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Opinion 9.10 - Peer Review

Medical society ethics committees, hospital credentials and utilization committees, and other forms of peer review have been long established by organized medicine to scrutinize physicians’ professional conduct. At least to some extent, each of these types of peer review can be said to impinge upon the absolute professional freedom of physicians. They are, nonetheless, recognized and accepted. They are necessary, and committees performing such work act ethically as long as principles of due process (Opinion 9.05, "Due Process") are observed. They balance the physician’s right to exercise medical judgment freely with the obligation to do so wisely and temperately. (II, III, VII)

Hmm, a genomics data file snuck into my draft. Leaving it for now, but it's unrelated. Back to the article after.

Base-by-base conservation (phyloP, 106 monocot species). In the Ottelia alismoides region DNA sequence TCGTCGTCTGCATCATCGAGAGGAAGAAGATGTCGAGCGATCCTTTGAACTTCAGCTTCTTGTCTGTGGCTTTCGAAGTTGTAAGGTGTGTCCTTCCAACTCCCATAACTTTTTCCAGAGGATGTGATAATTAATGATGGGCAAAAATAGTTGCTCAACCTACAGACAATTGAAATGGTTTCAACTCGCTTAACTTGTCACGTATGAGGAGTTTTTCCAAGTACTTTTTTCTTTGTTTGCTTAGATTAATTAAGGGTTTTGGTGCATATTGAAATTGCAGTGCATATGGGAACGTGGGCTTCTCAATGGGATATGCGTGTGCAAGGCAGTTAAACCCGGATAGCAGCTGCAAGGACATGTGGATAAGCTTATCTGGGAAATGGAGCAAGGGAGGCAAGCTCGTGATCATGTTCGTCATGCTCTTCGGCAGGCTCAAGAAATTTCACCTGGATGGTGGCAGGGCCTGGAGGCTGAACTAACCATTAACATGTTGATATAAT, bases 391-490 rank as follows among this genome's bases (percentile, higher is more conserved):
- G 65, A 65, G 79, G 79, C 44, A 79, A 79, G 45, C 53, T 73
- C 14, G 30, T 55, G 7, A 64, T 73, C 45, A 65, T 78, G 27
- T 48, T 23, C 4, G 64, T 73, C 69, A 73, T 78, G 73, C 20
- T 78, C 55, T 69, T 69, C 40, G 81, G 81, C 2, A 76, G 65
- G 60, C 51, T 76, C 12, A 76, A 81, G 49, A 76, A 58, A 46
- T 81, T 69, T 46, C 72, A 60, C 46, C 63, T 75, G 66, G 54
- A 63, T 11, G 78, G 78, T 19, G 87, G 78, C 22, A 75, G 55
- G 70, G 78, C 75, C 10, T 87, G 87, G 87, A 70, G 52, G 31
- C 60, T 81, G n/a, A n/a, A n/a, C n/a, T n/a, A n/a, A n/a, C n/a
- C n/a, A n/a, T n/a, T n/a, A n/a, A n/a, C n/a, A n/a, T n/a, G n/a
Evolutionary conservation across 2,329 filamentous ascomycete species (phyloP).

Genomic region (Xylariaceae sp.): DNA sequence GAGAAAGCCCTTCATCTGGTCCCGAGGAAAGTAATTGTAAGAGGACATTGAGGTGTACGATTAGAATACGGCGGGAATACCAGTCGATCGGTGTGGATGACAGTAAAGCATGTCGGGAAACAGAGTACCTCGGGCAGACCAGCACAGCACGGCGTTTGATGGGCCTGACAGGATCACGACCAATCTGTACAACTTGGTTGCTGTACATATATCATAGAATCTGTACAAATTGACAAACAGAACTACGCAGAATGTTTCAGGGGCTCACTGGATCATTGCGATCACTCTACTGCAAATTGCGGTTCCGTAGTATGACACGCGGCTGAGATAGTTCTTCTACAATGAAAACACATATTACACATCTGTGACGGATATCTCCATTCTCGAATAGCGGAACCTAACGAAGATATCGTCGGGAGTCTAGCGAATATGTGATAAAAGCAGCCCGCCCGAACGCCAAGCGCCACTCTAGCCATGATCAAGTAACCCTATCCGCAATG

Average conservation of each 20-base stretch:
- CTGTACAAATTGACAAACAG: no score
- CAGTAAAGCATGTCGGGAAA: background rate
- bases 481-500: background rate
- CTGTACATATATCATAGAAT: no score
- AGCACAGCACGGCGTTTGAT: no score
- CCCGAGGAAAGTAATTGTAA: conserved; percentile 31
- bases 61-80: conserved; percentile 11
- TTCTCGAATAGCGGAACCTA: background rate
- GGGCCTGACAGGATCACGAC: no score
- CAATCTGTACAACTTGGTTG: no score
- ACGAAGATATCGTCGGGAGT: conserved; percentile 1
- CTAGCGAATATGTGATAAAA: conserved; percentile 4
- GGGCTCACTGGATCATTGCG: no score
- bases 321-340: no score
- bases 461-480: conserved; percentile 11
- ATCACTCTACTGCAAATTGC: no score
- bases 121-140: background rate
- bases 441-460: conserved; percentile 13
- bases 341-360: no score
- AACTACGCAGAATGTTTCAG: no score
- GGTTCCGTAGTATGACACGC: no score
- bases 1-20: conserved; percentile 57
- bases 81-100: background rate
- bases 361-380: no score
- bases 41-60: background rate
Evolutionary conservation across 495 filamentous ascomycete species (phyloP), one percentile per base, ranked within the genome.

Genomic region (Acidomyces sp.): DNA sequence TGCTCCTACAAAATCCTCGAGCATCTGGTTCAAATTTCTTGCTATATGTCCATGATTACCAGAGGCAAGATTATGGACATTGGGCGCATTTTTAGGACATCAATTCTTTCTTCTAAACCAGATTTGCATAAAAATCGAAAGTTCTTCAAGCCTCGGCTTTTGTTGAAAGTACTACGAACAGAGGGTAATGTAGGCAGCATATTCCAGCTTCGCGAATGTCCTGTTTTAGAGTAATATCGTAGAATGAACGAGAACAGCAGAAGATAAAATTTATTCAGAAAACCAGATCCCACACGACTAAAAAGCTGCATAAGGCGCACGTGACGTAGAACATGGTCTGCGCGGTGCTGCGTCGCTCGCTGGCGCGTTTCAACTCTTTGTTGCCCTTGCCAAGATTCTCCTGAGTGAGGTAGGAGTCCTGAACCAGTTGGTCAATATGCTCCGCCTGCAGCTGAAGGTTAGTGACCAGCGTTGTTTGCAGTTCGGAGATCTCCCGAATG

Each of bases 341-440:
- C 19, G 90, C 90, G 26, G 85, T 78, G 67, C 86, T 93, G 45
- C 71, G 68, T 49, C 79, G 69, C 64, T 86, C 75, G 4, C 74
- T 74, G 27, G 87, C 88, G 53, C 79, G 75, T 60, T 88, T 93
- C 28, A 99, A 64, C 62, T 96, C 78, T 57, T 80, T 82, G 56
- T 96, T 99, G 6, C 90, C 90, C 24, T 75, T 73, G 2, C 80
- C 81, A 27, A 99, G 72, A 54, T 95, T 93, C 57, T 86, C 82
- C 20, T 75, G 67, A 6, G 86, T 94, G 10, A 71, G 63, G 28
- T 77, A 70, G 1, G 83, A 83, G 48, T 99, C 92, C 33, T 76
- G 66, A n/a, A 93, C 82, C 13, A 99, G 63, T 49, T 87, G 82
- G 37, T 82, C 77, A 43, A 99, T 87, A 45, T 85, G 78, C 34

Issued prior to April 1977; Updated June 1994.